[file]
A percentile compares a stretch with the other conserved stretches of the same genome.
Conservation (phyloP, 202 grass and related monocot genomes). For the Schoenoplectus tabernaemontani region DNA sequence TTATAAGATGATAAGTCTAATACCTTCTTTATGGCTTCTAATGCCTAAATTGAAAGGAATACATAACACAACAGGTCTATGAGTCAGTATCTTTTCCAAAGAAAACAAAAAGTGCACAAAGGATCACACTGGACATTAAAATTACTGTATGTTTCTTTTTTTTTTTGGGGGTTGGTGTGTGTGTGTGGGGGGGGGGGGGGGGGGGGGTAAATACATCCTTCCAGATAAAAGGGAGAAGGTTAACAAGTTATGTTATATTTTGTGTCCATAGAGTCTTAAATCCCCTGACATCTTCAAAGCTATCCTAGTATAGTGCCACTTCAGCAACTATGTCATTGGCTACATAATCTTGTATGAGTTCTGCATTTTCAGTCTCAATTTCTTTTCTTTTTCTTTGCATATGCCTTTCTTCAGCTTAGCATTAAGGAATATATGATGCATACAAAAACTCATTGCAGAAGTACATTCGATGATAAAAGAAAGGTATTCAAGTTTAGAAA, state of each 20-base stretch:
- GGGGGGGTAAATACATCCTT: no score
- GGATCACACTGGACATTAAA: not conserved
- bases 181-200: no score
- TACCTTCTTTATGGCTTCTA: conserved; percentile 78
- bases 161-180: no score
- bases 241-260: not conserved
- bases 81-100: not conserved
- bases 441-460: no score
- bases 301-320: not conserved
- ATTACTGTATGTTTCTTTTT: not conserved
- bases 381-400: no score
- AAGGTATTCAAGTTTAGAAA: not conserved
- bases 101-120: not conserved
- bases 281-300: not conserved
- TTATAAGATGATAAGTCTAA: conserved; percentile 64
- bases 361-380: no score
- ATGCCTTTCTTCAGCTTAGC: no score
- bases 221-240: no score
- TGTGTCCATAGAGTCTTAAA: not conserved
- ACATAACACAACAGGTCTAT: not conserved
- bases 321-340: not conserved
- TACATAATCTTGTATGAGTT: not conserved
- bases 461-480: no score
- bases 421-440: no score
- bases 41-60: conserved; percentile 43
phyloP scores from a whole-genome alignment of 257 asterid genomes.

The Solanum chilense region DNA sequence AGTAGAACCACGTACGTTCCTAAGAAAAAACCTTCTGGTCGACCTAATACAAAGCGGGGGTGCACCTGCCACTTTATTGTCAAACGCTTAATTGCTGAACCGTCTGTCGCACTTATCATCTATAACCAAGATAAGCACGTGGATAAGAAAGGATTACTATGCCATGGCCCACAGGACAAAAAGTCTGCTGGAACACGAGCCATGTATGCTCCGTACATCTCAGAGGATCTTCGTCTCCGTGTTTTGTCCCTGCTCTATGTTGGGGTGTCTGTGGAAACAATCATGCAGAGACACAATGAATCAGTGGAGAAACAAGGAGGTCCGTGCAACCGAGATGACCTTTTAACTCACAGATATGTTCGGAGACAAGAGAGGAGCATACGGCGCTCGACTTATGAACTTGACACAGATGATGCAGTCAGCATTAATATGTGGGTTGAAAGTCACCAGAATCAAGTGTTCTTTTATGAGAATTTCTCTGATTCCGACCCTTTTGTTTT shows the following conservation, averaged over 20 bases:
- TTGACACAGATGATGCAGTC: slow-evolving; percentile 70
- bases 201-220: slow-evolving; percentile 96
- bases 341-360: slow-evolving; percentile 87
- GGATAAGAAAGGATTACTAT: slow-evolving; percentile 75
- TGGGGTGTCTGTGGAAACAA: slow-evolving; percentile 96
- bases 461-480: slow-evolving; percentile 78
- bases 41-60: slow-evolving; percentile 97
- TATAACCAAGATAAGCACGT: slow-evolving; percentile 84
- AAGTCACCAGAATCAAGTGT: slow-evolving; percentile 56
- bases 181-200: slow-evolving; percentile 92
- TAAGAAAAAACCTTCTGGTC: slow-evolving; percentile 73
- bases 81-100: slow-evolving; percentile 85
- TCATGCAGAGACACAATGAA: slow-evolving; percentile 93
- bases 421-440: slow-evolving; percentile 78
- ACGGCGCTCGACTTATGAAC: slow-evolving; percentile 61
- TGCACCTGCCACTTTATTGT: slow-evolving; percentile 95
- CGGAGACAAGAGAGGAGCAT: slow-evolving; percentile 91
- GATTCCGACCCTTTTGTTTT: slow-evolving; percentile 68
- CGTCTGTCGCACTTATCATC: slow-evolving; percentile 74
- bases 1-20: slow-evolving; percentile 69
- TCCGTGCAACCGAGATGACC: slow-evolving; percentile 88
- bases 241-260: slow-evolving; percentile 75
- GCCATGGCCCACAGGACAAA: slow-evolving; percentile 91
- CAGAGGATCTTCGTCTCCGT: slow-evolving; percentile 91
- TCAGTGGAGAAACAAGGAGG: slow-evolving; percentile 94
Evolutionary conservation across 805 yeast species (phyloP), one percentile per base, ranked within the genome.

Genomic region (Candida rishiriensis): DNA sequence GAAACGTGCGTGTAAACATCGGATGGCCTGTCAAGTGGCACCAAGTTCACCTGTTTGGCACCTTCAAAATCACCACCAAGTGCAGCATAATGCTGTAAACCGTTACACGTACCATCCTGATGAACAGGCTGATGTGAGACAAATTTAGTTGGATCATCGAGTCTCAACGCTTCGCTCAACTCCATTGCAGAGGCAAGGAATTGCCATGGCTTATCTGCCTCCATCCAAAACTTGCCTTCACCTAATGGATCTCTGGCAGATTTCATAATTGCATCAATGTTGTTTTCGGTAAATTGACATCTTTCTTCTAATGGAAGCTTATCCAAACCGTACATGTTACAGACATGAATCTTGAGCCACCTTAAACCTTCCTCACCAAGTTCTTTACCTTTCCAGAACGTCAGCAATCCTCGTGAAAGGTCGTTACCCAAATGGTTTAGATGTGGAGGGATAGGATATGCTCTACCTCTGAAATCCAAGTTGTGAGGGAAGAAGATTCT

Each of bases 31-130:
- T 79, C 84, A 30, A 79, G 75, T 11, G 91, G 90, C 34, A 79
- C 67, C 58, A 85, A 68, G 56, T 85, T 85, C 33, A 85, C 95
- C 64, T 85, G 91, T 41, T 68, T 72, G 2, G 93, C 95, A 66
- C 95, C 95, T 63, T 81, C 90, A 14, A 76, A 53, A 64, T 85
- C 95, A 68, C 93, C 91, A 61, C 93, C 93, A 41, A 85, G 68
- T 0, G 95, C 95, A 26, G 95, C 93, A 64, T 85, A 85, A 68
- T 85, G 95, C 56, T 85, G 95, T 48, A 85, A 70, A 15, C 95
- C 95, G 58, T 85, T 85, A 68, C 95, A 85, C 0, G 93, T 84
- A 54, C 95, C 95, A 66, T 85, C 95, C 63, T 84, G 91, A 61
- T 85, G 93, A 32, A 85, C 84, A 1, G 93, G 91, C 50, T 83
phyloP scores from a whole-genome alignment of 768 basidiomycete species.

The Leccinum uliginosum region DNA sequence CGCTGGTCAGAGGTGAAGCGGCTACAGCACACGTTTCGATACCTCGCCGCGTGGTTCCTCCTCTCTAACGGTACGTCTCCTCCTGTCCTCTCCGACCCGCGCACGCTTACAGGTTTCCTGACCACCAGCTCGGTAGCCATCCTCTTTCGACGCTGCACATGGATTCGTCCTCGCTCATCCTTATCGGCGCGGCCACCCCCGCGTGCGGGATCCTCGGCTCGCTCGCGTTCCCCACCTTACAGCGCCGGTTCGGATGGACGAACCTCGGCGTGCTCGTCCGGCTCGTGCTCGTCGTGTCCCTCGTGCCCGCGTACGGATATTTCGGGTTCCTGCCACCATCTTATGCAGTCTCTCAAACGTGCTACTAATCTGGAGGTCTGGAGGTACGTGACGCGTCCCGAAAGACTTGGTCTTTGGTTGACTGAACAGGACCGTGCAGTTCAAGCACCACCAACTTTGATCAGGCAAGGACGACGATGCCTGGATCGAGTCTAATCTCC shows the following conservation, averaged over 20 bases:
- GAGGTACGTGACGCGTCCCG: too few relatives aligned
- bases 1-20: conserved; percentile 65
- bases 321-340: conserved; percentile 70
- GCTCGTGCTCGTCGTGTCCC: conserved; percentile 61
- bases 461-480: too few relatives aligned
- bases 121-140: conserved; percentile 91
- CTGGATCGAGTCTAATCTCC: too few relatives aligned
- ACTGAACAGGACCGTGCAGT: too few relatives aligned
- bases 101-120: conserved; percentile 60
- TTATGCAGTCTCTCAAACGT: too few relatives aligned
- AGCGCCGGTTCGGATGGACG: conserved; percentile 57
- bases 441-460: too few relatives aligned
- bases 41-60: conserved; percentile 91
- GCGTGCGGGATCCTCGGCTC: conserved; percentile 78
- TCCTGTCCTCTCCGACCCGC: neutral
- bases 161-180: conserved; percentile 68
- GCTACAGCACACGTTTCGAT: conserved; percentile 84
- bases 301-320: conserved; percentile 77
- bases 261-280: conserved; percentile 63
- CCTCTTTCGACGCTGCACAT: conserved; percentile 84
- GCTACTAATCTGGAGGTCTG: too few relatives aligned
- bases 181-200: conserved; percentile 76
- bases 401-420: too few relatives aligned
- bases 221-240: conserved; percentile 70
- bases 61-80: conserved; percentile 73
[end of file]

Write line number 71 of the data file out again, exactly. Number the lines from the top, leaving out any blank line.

- bases 1-20: conserved; percentile 65